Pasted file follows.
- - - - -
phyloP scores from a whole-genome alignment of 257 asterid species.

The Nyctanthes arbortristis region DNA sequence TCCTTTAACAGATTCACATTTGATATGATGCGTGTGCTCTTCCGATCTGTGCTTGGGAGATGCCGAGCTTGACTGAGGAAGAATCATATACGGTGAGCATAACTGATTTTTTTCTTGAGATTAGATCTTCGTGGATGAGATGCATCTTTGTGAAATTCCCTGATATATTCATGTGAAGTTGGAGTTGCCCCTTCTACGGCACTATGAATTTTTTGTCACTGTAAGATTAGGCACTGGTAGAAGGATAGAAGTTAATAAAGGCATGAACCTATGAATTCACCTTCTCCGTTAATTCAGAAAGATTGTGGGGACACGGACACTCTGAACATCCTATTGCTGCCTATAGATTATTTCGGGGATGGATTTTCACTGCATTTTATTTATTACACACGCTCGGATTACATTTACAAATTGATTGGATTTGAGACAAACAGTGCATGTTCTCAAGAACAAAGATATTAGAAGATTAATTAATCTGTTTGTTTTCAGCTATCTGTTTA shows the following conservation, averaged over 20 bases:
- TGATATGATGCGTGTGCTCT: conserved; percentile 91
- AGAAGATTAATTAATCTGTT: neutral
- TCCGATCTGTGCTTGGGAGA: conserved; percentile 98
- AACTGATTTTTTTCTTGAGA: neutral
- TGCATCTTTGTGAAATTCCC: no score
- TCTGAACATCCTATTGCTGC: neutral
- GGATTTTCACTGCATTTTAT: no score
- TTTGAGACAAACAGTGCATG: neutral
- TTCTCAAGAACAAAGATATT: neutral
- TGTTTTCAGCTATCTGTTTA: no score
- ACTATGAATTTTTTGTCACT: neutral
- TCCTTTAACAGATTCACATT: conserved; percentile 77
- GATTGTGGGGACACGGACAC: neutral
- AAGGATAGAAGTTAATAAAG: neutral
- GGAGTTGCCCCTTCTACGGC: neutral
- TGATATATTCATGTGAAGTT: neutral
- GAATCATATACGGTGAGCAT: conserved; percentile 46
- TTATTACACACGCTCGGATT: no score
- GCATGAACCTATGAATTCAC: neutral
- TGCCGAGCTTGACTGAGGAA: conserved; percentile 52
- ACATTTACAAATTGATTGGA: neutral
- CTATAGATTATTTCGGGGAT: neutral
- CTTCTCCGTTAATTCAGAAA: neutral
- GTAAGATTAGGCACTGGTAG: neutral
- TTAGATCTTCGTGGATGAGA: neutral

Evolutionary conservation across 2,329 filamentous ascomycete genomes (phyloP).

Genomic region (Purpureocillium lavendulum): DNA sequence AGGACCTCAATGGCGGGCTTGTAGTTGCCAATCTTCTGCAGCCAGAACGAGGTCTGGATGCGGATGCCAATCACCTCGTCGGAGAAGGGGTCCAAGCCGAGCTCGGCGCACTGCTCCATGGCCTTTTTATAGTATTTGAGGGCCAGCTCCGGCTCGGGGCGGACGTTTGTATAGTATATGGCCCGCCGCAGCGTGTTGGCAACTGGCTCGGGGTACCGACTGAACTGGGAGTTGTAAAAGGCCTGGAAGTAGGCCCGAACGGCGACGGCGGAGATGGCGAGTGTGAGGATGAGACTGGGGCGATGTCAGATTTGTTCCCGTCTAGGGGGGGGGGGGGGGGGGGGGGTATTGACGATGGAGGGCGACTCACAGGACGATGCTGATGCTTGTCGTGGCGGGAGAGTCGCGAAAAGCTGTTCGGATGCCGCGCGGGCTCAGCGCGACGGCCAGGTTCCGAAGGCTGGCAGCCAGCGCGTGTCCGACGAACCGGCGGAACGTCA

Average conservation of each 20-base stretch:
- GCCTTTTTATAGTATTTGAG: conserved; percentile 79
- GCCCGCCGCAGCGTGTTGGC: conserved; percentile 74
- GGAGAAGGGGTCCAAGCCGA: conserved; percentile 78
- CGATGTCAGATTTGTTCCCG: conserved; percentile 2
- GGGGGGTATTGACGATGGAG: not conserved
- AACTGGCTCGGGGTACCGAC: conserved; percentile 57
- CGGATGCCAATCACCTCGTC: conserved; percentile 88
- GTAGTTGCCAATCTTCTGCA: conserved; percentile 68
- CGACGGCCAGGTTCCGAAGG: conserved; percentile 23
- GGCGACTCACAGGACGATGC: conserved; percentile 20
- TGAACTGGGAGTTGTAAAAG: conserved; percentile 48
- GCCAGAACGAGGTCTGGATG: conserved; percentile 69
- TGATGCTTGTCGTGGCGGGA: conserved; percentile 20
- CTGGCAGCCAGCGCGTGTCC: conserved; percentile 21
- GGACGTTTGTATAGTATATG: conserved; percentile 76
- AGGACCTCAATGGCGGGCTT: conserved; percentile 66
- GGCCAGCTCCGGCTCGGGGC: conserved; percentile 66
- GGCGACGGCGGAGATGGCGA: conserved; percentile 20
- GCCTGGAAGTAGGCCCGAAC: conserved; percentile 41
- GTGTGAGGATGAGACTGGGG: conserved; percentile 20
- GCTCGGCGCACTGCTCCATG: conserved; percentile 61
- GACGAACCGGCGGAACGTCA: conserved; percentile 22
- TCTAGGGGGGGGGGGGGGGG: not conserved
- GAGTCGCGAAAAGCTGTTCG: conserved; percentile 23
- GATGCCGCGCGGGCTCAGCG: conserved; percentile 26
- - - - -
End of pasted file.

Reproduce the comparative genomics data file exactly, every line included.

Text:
phyloP scores from a whole-genome alignment of 257 asterid species.

The Nyctanthes arbortristis region DNA sequence TCCTTTAACAGATTCACATTTGATATGATGCGTGTGCTCTTCCGATCTGTGCTTGGGAGATGCCGAGCTTGACTGAGGAAGAATCATATACGGTGAGCATAACTGATTTTTTTCTTGAGATTAGATCTTCGTGGATGAGATGCATCTTTGTGAAATTCCCTGATATATTCATGTGAAGTTGGAGTTGCCCCTTCTACGGCACTATGAATTTTTTGTCACTGTAAGATTAGGCACTGGTAGAAGGATAGAAGTTAATAAAGGCATGAACCTATGAATTCACCTTCTCCGTTAATTCAGAAAGATTGTGGGGACACGGACACTCTGAACATCCTATTGCTGCCTATAGATTATTTCGGGGATGGATTTTCACTGCATTTTATTTATTACACACGCTCGGATTACATTTACAAATTGATTGGATTTGAGACAAACAGTGCATGTTCTCAAGAACAAAGATATTAGAAGATTAATTAATCTGTTTGTTTTCAGCTATCTGTTTA shows the following conservation, averaged over 20 bases:
- TGATATGATGCGTGTGCTCT: conserved; percentile 91
- AGAAGATTAATTAATCTGTT: neutral
- TCCGATCTGTGCTTGGGAGA: conserved; percentile 98
- AACTGATTTTTTTCTTGAGA: neutral
- TGCATCTTTGTGAAATTCCC: no score
- TCTGAACATCCTATTGCTGC: neutral
- GGATTTTCACTGCATTTTAT: no score
- TTTGAGACAAACAGTGCATG: neutral
- TTCTCAAGAACAAAGATATT: neutral
- TGTTTTCAGCTATCTGTTTA: no score
- ACTATGAATTTTTTGTCACT: neutral
- TCCTTTAACAGATTCACATT: conserved; percentile 77
- GATTGTGGGGACACGGACAC: neutral
- AAGGATAGAAGTTAATAAAG: neutral
- GGAGTTGCCCCTTCTACGGC: neutral
- TGATATATTCATGTGAAGTT: neutral
- GAATCATATACGGTGAGCAT: conserved; percentile 46
- TTATTACACACGCTCGGATT: no score
- GCATGAACCTATGAATTCAC: neutral
- TGCCGAGCTTGACTGAGGAA: conserved; percentile 52
- ACATTTACAAATTGATTGGA: neutral
- CTATAGATTATTTCGGGGAT: neutral
- CTTCTCCGTTAATTCAGAAA: neutral
- GTAAGATTAGGCACTGGTAG: neutral
- TTAGATCTTCGTGGATGAGA: neutral

Evolutionary conservation across 2,329 filamentous ascomycete genomes (phyloP).

Genomic region (Purpureocillium lavendulum): DNA sequence AGGACCTCAATGGCGGGCTTGTAGTTGCCAATCTTCTGCAGCCAGAACGAGGTCTGGATGCGGATGCCAATCACCTCGTCGGAGAAGGGGTCCAAGCCGAGCTCGGCGCACTGCTCCATGGCCTTTTTATAGTATTTGAGGGCCAGCTCCGGCTCGGGGCGGACGTTTGTATAGTATATGGCCCGCCGCAGCGTGTTGGCAACTGGCTCGGGGTACCGACTGAACTGGGAGTTGTAAAAGGCCTGGAAGTAGGCCCGAACGGCGACGGCGGAGATGGCGAGTGTGAGGATGAGACTGGGGCGATGTCAGATTTGTTCCCGTCTAGGGGGGGGGGGGGGGGGGGGGGTATTGACGATGGAGGGCGACTCACAGGACGATGCTGATGCTTGTCGTGGCGGGAGAGTCGCGAAAAGCTGTTCGGATGCCGCGCGGGCTCAGCGCGACGGCCAGGTTCCGAAGGCTGGCAGCCAGCGCGTGTCCGACGAACCGGCGGAACGTCA

Average conservation of each 20-base stretch:
- GCCTTTTTATAGTATTTGAG: conserved; percentile 79
- GCCCGCCGCAGCGTGTTGGC: conserved; percentile 74
- GGAGAAGGGGTCCAAGCCGA: conserved; percentile 78
- CGATGTCAGATTTGTTCCCG: conserved; percentile 2
- GGGGGGTATTGACGATGGAG: not conserved
- AACTGGCTCGGGGTACCGAC: conserved; percentile 57
- CGGATGCCAATCACCTCGTC: conserved; percentile 88
- GTAGTTGCCAATCTTCTGCA: conserved; percentile 68
- CGACGGCCAGGTTCCGAAGG: conserved; percentile 23
- GGCGACTCACAGGACGATGC: conserved; percentile 20
- TGAACTGGGAGTTGTAAAAG: conserved; percentile 48
- GCCAGAACGAGGTCTGGATG: conserved; percentile 69
- TGATGCTTGTCGTGGCGGGA: conserved; percentile 20
- CTGGCAGCCAGCGCGTGTCC: conserved; percentile 21
- GGACGTTTGTATAGTATATG: conserved; percentile 76
- AGGACCTCAATGGCGGGCTT: conserved; percentile 66
- GGCCAGCTCCGGCTCGGGGC: conserved; percentile 66
- GGCGACGGCGGAGATGGCGA: conserved; percentile 20
- GCCTGGAAGTAGGCCCGAAC: conserved; percentile 41
- GTGTGAGGATGAGACTGGGG: conserved; percentile 20
- GCTCGGCGCACTGCTCCATG: conserved; percentile 61
- GACGAACCGGCGGAACGTCA: conserved; percentile 22
- TCTAGGGGGGGGGGGGGGGG: not conserved
- GAGTCGCGAAAAGCTGTTCG: conserved; percentile 23
- GATGCCGCGCGGGCTCAGCG: conserved; percentile 26